NCAA Tournament 2010: No Truck Bryant? No Problem for West Virginia

Jameson FlemingSenior Writer IMarch 25, 2010

NEW YORK - MARCH 11: Darryl Bryant #25 of the West Virginia Mountaineers goes for a loose ball against the Cincinnati Bearcats during the quarterfinal of the 2010 NCAA Big East Tournament at Madison Square Garden on March 11, 2010 in New York City.  (Photo by Jim McIsaac/Getty Images)
Jim McIsaac/Getty Images

SYRACUSE, N.Y.—It was a bit startling to see how cheery the West Virginia players acted Wednesday during the pre-Sweet 16 media sessions after learning Darryl "Truck" Bryant would miss the rest of the season with a fractured foot.

Although this team is seemingly always in good spirits, it should come as a surprise that there was not the slightest moment the Mountaineers appeared worried over the loss of their point guard.

"I know [Bryant] has faith in us that we can win the game," senior forward Da'Sean Butler said. "I don't see where the whole panic about everything will be."

Whether they want to admit it or not, there should be a little panic in Morgantown. Coach Bob Huggins realizes he's left with just one reliable guard—Joe Mazzulla—on his roster.

"I don't know if [Mazzulla] can go 40 minutes, but I think he can go 35," Huggins said. "We're still trying to figure out which is the best direction to go."

If Mazzulla doesn't go the full 40, then that means Huggins will be forced to use reserve guard Casey Mitchell or go with a five-forward lineup. Mitchell is more of a chucker than any kind of point guard.

Yes, a five-forward lineup failed miserably against Purdue. With Washington's strong transition attack that Huggins called the best in the country, West Virginia could be burned on the fast break.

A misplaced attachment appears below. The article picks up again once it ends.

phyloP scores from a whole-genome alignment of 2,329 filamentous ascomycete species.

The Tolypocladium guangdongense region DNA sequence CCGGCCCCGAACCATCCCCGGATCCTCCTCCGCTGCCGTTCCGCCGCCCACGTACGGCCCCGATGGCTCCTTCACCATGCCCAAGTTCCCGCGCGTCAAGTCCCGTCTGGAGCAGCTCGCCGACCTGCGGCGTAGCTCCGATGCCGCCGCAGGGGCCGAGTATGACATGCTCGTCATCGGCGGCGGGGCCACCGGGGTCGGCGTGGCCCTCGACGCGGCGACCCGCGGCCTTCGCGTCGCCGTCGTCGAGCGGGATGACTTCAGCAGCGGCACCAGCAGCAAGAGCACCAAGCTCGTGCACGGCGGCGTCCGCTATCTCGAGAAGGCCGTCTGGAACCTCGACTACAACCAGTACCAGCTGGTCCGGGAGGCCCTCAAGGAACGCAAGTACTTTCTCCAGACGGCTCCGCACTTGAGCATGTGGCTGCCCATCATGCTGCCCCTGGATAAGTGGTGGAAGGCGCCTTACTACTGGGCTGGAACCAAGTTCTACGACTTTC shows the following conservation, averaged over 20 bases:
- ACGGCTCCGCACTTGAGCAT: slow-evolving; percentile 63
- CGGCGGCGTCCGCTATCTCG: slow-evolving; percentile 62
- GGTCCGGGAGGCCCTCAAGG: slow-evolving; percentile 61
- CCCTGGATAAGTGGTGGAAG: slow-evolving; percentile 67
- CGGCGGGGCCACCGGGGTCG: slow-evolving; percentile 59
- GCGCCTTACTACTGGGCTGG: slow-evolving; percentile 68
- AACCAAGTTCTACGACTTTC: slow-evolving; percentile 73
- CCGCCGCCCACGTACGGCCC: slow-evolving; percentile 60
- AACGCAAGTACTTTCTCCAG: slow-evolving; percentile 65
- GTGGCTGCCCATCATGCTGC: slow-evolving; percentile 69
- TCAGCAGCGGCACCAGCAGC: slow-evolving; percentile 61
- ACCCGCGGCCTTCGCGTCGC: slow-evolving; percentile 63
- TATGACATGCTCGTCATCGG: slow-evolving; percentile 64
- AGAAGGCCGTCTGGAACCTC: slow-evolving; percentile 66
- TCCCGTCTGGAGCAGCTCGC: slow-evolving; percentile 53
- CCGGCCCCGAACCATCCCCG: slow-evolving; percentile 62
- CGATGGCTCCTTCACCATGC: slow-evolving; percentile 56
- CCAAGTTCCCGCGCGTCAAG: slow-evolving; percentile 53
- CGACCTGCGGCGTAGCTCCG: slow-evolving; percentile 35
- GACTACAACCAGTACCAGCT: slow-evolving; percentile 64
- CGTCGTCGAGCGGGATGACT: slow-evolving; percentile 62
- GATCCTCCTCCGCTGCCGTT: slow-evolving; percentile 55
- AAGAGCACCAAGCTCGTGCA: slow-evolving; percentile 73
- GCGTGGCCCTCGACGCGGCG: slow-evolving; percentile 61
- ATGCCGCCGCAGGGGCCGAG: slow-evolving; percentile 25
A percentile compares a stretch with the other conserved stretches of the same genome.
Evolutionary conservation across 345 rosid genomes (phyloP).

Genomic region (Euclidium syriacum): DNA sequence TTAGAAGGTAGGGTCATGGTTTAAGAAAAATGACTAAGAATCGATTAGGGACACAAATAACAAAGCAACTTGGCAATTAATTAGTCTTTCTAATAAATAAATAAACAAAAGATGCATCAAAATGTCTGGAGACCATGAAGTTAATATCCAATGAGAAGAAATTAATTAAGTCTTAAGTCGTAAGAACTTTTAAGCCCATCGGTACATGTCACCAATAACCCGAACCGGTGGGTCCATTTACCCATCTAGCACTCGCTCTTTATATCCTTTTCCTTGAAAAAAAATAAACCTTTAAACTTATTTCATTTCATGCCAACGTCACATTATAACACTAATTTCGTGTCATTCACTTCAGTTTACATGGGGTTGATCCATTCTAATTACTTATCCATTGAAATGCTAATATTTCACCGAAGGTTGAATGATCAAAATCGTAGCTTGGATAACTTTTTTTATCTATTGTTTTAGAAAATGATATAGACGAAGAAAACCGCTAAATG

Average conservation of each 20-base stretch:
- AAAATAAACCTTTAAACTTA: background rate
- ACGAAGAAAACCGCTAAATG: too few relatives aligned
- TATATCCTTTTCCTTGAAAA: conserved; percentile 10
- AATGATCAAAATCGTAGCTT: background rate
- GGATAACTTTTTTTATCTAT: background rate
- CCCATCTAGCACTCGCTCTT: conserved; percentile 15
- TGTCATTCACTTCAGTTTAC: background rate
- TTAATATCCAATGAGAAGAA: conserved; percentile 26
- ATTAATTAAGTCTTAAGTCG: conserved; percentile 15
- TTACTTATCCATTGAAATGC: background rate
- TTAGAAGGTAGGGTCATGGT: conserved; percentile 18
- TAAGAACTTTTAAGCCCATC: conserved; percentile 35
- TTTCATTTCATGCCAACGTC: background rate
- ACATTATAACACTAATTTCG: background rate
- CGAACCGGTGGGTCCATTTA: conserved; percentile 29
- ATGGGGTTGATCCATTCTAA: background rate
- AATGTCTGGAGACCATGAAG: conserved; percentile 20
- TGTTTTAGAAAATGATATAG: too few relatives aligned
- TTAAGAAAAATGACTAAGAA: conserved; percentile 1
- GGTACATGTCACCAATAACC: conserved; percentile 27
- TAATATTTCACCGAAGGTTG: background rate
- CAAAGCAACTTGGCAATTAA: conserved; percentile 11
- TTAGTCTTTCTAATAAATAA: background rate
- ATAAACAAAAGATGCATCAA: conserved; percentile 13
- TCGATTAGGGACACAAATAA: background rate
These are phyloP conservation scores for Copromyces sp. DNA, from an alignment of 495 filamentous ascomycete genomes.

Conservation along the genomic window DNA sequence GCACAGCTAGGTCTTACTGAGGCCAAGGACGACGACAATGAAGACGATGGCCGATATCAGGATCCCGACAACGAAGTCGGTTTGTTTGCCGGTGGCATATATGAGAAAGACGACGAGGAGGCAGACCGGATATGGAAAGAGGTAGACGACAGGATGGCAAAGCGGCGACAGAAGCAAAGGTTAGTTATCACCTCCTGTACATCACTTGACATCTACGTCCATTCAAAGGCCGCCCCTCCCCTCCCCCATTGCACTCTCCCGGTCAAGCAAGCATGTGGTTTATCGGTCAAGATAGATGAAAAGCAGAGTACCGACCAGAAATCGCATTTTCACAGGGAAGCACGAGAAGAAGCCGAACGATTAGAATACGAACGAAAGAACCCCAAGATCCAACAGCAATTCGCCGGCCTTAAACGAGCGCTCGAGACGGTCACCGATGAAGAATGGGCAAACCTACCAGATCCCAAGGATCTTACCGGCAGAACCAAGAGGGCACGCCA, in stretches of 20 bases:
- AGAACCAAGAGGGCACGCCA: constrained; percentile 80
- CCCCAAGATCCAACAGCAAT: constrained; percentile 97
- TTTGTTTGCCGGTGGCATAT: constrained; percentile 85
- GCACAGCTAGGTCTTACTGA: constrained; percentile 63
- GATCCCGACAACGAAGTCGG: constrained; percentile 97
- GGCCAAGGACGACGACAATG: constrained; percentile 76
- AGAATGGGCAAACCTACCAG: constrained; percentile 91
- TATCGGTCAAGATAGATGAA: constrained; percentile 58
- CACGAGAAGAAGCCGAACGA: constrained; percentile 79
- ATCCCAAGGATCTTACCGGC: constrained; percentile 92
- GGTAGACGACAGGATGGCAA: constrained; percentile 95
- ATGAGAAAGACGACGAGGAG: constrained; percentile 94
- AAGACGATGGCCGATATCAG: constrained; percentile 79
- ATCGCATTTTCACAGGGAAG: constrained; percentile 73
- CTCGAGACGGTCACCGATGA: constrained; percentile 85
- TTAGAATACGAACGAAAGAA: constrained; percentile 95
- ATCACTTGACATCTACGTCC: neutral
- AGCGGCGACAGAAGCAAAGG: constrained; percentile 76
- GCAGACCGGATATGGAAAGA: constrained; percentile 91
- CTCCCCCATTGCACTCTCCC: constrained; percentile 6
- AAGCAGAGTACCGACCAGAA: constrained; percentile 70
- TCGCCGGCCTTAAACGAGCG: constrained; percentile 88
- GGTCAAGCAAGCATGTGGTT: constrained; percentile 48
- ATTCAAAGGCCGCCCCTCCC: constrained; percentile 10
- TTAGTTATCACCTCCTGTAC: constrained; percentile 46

That's a mismatch Huggins will have to deal with, but, at the same time, West Virginia's four- or five-forward lineups should also give Washington coach Lorenzo Romar headaches.

"I do know that between [Devin] Ebanks, [Da'Sean] Butler, and [Kevin] Jones, they're pretty good," Romar said. "And those guys are still playing, and they're going to be pretty effective."

Romar is right. They should be effective—extremely effective, to be precise.

Washington likely will have a sub-six-foot guard on the floor at all times and could have two on if Isaiah Thomas and Venoy Overton enter the game at the same time. That means one of them will be forced to guard someone a good seven or eight inches taller than he is.

With the way West Virginia's array of wing players can score and offensively rebound in the post, a disaster could be brewing.

"We're going to have to adjust to whatever they're doing just like they're probably going to adjust to whatever we're doing," guard Isaiah Thomas said.

West Virginia's adjusting will be most noticeable in terms of the scoring the school will get out of its point guard.

Thomas described Bryant's game well, but he's more than what the Washington guard gave him credit for: "His name explains it. 'Truck.' He was just a strong guard from New York City who handled the ball, and he played hard."

Bryant has developed into the team's fourth leading scorer and second-best threat from deep. His replacement, junior Joe Mazzulla, isn't much of a scorer at all, as he's played through a bum shoulder that slowly improves as the season progresses.

"My role doesn't really change," Mazzulla said. "Obviously I have to play a little bit smarter to try to stay out of foul trouble. I just try and contribute to the team and what Huggs asks."

Mazzulla shouldn't try to score more. He's not on the floor with Truck often, so when on the floor as the only guard he should continue to let the game come to him as normal and let the other four weapons on the floor score as they always do.

For more info, updates, and stories on college basketball (or even links to videos of West Virginia players dancing around like idiots in their hotels), follow @JamesonFleming on Twitter. He'll be covering the East Regionals in Syracuse and the Final Four in Indianapolis for Bleacher Report.


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